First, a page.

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Proud Boys Leader Enrique Tarrio indicted for conspiracy related to January 6 riot

Proud Boys leader charged with conspiracy
Proud Boys leader charged with conspiracy 02:10

Enrique Tarrio, leader of the far-right group the Proud Boys, has been indicted for conspiracy related to the assault on the U.S. Capitol on January 6, 2021, when Congress was counting the electoral votes cast in the 2020 presidential election, the Justice Department announced in a press release. Tarrio was arrested Tuesday following his indictment.

Tarrio, 38, was arrested in Miami, and is expected to appear in court Tuesday in the Southern District of Florida. The indictment also includes five other Proud Boys members who were previously charged in relation to January 6.

Tarrio has not been accused of taking part physically in the Capitol rioting, but the Justice Department alleges he led the advance planning and remained in contact with some of the Proud Boys while they were taking part in the Capitol breach. The Proud Boys leader had been arrested on January 4, 2021, and accused of bringing ammunition into the District of Columbia and burning a Black Lives Matter banner. He was then released the next day and ordered to stay out of Washington.

But according to the indictment, Tarrio allegedly continued to direct the Proud Boys during the rioting at the Capitol, and on social media and in an encrypted chat room, he claimed credit for what had happened. 

Henry "Enrique" Tarrio, leader of the Proud Boys, holds a U.S. flag during a protest showing support for Cubans demonstrating against their government, in Miami, Florida on July 16, 2021. EVA MARIE UZCATEGUI/AFP via Getty Images

The indictment alleges that in December 2020, Tarrio and Proud Boys members conspired to obstruct and stop the certification of the Electoral College vote on January 6, 2021. Prosecutors said in the indictment that in December, an unnamed individual sent Tarrio a document entitled "1776 RETURNS," which described a plan to occupy multiple buildings including congressional chambers. Tarrio later created multiple encrypted messaging groups to discuss plans.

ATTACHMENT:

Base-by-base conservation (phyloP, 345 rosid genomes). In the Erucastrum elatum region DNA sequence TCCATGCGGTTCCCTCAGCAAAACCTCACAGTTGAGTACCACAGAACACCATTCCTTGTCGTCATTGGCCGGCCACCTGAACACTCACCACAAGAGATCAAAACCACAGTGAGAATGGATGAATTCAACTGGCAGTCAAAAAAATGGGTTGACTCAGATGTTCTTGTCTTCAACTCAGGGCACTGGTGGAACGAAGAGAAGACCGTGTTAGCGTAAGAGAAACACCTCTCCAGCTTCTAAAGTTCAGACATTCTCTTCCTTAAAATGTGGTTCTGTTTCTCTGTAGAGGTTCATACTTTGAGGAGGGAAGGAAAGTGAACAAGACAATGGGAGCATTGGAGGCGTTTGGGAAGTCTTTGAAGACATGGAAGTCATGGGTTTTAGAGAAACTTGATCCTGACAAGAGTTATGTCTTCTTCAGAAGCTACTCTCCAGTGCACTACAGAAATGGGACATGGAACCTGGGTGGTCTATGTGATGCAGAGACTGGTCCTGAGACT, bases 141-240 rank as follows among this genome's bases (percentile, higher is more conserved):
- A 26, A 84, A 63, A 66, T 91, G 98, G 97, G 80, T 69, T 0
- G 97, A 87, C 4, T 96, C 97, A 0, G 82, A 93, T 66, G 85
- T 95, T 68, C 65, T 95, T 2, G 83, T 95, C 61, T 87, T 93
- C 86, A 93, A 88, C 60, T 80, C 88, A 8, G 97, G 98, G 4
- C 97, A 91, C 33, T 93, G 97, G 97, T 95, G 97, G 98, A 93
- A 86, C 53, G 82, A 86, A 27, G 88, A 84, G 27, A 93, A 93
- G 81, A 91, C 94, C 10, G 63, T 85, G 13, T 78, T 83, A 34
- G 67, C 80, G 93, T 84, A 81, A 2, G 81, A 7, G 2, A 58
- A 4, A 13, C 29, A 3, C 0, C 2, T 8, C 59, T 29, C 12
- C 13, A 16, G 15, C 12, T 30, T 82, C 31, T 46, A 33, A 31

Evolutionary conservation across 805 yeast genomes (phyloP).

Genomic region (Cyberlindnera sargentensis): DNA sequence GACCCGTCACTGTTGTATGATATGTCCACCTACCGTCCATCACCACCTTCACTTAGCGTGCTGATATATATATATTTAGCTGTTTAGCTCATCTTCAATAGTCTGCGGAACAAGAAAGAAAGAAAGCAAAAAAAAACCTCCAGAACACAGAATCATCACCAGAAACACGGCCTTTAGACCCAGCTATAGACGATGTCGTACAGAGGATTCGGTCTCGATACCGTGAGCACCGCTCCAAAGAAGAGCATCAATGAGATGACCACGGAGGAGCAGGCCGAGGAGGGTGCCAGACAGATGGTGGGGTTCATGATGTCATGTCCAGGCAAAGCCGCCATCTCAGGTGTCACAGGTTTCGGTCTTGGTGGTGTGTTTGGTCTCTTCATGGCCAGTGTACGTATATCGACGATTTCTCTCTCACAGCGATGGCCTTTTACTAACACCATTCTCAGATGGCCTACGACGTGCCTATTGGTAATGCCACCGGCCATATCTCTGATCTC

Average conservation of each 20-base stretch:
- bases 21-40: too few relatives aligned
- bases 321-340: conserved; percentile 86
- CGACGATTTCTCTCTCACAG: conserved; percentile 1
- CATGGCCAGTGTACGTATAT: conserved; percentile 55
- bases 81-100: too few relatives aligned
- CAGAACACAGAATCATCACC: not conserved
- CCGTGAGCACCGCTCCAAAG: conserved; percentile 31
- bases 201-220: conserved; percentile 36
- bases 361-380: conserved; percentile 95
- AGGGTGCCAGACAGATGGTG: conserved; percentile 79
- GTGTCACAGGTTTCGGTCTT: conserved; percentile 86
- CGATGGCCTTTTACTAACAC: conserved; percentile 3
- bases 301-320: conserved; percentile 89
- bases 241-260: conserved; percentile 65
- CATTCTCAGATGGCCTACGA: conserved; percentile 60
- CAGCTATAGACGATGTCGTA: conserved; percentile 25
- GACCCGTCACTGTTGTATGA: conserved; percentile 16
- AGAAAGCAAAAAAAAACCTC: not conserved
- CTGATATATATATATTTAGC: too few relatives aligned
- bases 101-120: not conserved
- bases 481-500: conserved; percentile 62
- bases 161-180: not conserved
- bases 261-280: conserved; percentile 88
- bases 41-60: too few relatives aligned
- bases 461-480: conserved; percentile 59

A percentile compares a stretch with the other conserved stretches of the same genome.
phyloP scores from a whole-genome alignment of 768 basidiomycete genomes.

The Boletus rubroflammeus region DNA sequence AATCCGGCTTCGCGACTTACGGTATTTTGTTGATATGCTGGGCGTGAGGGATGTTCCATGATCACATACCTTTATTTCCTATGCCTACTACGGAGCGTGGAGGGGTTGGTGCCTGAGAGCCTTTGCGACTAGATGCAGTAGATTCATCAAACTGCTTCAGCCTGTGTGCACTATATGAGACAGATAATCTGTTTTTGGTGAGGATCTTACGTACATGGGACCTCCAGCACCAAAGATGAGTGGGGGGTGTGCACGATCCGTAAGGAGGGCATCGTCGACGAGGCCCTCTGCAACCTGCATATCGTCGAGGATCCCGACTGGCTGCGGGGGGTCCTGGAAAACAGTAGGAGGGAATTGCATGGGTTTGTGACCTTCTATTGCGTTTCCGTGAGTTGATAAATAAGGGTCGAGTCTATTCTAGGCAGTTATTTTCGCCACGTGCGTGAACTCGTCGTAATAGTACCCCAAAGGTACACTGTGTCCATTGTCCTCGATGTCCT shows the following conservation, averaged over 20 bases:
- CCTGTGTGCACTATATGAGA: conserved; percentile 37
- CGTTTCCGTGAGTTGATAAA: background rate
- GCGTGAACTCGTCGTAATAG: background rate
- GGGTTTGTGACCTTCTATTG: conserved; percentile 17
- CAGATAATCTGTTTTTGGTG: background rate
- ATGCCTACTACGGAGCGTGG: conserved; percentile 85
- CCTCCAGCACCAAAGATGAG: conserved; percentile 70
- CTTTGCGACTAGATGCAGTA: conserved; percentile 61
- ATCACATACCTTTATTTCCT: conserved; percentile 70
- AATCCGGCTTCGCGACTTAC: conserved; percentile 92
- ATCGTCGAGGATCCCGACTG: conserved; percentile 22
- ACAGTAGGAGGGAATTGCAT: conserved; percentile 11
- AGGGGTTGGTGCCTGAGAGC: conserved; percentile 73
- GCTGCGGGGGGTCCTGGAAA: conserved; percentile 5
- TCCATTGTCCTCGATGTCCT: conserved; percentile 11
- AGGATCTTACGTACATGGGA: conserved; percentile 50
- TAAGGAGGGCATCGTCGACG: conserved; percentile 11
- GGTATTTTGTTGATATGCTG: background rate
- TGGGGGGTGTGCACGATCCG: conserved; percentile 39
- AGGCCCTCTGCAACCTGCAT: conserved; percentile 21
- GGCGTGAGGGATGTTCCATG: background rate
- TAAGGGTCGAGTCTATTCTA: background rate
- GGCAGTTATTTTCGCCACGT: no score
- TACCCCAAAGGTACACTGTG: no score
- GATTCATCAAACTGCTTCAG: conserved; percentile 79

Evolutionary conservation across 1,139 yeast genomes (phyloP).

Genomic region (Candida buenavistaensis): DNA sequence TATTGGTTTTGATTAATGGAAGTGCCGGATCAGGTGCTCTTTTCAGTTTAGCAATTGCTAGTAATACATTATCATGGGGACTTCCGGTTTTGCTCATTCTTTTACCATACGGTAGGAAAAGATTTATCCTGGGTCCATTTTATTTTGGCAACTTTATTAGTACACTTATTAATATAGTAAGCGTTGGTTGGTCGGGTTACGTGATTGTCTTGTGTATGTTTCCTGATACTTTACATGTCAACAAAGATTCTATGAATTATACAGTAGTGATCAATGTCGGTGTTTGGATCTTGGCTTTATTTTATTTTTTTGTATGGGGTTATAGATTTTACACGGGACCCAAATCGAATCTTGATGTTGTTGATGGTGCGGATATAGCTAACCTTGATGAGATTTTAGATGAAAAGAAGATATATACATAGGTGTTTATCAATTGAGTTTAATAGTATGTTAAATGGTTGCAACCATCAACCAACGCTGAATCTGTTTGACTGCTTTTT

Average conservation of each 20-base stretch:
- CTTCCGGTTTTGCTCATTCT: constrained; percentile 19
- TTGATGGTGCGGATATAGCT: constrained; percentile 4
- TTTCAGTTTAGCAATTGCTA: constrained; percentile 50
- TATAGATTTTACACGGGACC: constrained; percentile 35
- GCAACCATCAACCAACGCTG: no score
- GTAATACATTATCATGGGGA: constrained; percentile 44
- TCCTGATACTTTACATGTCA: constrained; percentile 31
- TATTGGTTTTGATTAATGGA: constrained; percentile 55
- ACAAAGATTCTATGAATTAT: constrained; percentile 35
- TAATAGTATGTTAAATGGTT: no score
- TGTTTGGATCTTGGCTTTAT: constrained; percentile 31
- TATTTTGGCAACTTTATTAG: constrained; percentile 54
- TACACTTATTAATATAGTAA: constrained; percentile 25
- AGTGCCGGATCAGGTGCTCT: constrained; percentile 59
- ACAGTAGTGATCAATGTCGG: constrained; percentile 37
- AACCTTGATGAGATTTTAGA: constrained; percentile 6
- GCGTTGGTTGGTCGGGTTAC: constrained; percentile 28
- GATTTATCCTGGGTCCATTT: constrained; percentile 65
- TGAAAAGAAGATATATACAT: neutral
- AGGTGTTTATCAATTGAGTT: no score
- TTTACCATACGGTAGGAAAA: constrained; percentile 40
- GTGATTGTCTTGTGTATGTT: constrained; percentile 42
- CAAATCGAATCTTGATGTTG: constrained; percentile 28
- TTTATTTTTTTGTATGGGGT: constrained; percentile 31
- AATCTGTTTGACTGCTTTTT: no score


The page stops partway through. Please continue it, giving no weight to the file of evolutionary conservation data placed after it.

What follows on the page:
On January 5 — after he had been ordered not to be in the District of Columbia — Tarrio met with Stewart Rhodes, the head of another far-right group, the Oath Keepers, and others in a D.C. parking garage. The Capitol was discussed.   

The next day, on January 6, about 100 members of the Proud Boys gathered at the Washington Monument at 6 a.m. Several are alleged to have "directed, mobilized, and led members of the crowd onto the Capitol grounds and into the Capitol, leading to dismantling of metal barricades, destruction of property, and assaults on law enforcement," the indictment says.

Tarrio posted on social media that day, "Make no mistake...we did this." At 2:41 p.m., he wrote "Proud of My Boys and my country."

Tarrio has been indicted on conspiracy to obstruct an official proceeding, obstruction of an official proceeding and two counts each of "assaulting, resisting, or impeding certain officers and destruction of government property."

This case is being prosecuted by the U.S. Attorney's office for the District of Columbia and the Justice Department Counterterrorism Section.

Andres Triay contributed to this report.

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